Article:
All too often, solutions proposed to fix the education system involve throwing money at the situation. We already spend far more on our students than any other country in the world. Money isn’t the issue.
What is needed is a change of culture that fosters hard work and innovation.
The problem is that the trend in this country seems to be toward the government putting a stranglehold on educators, increasingly regulating how and what they teach. These regulations don't allow educators the opportunity to explore new and better ways to help children learn. It also systematically discourages the individualization, ignoring the fact that every student is motivated by different things and learns in different ways.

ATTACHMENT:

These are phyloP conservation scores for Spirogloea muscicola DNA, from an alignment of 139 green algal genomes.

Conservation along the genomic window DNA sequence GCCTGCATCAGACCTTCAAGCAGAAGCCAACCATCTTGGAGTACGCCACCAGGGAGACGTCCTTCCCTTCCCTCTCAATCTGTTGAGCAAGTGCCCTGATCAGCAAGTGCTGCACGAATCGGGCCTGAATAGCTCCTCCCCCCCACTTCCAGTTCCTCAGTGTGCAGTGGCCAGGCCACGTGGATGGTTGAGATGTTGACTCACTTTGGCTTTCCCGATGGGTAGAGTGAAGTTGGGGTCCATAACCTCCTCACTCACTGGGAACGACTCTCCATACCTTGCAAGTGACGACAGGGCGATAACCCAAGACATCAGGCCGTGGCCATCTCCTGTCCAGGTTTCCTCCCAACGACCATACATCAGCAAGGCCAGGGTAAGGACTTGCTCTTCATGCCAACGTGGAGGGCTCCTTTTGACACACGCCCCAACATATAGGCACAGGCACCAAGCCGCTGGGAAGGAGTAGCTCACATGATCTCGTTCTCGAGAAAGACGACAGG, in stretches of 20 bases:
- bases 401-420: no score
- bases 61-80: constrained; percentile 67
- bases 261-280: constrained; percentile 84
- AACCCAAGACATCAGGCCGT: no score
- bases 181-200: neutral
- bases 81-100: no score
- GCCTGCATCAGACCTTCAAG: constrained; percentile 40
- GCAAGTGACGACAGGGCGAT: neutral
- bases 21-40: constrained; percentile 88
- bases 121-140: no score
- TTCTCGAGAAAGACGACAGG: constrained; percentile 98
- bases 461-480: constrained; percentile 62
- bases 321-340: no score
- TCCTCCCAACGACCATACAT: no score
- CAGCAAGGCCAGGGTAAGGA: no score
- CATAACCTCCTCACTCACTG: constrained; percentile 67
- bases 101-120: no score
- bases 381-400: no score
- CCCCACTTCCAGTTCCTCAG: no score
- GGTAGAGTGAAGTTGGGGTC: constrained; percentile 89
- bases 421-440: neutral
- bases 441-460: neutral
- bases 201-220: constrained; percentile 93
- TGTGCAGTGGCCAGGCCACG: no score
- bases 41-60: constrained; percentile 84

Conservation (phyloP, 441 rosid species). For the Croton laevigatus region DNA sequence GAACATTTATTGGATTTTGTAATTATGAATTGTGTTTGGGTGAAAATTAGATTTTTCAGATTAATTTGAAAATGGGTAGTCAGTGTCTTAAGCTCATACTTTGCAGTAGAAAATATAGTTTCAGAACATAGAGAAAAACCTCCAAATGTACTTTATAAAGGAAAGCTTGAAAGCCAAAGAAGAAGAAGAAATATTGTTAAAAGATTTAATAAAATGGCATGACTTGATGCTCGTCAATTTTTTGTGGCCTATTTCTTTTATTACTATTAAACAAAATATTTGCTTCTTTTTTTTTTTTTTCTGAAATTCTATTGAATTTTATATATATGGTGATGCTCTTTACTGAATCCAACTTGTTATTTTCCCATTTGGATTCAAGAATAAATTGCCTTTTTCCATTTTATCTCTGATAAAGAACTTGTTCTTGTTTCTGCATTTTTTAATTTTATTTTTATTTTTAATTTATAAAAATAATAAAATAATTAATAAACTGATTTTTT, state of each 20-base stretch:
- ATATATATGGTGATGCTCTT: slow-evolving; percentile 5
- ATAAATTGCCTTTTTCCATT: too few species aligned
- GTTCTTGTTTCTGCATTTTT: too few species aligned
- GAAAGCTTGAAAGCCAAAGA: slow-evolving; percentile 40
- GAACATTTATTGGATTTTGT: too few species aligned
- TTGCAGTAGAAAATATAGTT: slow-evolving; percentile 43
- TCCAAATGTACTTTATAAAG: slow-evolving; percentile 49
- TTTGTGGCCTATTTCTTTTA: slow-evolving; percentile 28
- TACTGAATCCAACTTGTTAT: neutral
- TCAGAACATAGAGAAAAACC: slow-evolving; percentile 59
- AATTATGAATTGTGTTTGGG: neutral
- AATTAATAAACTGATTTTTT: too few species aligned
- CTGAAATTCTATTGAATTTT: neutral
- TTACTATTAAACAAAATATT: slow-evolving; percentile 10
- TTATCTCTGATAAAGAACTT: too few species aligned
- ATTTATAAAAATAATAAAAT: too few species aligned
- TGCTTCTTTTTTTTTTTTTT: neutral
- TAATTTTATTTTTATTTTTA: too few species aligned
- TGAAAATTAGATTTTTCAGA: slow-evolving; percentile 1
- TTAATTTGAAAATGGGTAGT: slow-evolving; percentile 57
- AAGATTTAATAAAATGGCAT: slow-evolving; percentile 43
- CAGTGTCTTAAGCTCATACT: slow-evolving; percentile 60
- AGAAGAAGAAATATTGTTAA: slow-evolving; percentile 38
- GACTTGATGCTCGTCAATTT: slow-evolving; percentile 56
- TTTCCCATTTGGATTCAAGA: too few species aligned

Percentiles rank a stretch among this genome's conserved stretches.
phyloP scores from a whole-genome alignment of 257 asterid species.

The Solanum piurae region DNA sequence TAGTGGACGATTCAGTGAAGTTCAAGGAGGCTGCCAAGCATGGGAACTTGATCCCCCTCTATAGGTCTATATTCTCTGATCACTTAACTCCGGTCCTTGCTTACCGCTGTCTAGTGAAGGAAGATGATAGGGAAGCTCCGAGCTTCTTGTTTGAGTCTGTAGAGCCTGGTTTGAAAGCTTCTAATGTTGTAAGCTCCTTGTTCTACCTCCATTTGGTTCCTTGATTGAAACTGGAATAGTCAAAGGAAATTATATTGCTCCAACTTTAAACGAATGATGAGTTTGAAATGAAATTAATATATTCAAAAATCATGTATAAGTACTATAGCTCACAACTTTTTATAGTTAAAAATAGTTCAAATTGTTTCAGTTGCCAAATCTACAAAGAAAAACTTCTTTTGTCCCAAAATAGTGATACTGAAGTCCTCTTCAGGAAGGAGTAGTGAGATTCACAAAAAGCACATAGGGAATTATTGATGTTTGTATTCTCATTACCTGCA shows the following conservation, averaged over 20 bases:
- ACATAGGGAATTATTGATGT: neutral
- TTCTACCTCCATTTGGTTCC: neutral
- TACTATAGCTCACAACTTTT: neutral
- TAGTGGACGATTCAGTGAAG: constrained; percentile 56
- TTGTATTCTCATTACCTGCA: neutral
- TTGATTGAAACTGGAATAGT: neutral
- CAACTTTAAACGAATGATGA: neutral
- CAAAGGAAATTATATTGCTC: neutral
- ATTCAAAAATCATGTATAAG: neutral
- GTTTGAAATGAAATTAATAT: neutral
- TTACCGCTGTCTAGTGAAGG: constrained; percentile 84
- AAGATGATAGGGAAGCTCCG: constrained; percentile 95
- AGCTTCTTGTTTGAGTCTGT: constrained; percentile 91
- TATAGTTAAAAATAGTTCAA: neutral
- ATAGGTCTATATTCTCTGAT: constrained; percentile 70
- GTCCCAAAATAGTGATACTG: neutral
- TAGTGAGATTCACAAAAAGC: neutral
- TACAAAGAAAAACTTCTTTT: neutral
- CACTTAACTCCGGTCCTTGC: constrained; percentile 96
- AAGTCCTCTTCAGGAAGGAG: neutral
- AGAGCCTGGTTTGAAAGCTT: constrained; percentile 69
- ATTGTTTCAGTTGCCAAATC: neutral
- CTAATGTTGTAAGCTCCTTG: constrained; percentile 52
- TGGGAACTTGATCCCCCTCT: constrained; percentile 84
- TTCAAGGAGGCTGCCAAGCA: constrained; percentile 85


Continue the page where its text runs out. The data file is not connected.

Charter schools are an enormous step in the right direction.
Yes, there are charter schools that fail to deliver. There are also charters that have produced stunning results, making resounding successes of students from the poorest neighborhoods in the country.
Then there are charters that may not give a student better test scores, but their approach to education will spawn interest in future intellectual pursuits of students who may not be inspired by traditional schooling.
The nature of this country isn’t to be safe and satisfied with the middle, but to strive to find new, different and better ways to do things. That is exactly what charter schools are for, and even though the road to innovation is often a bumpy one, it is always a worthy one.
Shane Morin, Lewiston